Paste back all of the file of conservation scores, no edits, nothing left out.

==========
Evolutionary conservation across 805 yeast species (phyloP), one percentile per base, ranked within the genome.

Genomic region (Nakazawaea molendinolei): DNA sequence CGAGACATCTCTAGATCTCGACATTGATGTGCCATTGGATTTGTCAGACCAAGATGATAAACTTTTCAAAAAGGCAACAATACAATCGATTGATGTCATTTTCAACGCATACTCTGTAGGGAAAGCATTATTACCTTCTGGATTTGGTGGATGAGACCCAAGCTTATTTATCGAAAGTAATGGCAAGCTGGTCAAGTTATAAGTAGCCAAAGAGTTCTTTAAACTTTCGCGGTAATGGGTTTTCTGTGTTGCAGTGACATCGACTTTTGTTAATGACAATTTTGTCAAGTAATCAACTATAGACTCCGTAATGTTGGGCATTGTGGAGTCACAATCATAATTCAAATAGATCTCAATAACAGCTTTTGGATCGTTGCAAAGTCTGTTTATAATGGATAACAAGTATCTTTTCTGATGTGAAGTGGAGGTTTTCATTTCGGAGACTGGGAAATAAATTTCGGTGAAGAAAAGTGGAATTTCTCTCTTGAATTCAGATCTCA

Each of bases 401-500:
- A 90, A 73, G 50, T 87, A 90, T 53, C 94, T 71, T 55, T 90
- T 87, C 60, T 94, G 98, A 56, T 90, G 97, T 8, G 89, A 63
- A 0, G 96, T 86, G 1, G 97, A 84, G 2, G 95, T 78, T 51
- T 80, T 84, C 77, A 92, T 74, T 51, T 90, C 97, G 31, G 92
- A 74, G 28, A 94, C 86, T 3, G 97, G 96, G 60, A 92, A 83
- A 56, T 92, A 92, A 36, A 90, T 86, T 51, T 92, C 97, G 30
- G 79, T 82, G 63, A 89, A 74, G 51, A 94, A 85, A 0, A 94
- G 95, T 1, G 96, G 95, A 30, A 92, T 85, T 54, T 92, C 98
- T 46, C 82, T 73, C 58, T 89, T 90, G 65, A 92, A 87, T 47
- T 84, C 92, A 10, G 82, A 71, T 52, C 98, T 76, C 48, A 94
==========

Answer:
Evolutionary conservation across 805 yeast species (phyloP), one percentile per base, ranked within the genome.

Genomic region (Nakazawaea molendinolei): DNA sequence CGAGACATCTCTAGATCTCGACATTGATGTGCCATTGGATTTGTCAGACCAAGATGATAAACTTTTCAAAAAGGCAACAATACAATCGATTGATGTCATTTTCAACGCATACTCTGTAGGGAAAGCATTATTACCTTCTGGATTTGGTGGATGAGACCCAAGCTTATTTATCGAAAGTAATGGCAAGCTGGTCAAGTTATAAGTAGCCAAAGAGTTCTTTAAACTTTCGCGGTAATGGGTTTTCTGTGTTGCAGTGACATCGACTTTTGTTAATGACAATTTTGTCAAGTAATCAACTATAGACTCCGTAATGTTGGGCATTGTGGAGTCACAATCATAATTCAAATAGATCTCAATAACAGCTTTTGGATCGTTGCAAAGTCTGTTTATAATGGATAACAAGTATCTTTTCTGATGTGAAGTGGAGGTTTTCATTTCGGAGACTGGGAAATAAATTTCGGTGAAGAAAAGTGGAATTTCTCTCTTGAATTCAGATCTCA

Each of bases 401-500:
- A 90, A 73, G 50, T 87, A 90, T 53, C 94, T 71, T 55, T 90
- T 87, C 60, T 94, G 98, A 56, T 90, G 97, T 8, G 89, A 63
- A 0, G 96, T 86, G 1, G 97, A 84, G 2, G 95, T 78, T 51
- T 80, T 84, C 77, A 92, T 74, T 51, T 90, C 97, G 31, G 92
- A 74, G 28, A 94, C 86, T 3, G 97, G 96, G 60, A 92, A 83
- A 56, T 92, A 92, A 36, A 90, T 86, T 51, T 92, C 97, G 30
- G 79, T 82, G 63, A 89, A 74, G 51, A 94, A 85, A 0, A 94
- G 95, T 1, G 96, G 95, A 30, A 92, T 85, T 54, T 92, C 98
- T 46, C 82, T 73, C 58, T 89, T 90, G 65, A 92, A 87, T 47
- T 84, C 92, A 10, G 82, A 71, T 52, C 98, T 76, C 48, A 94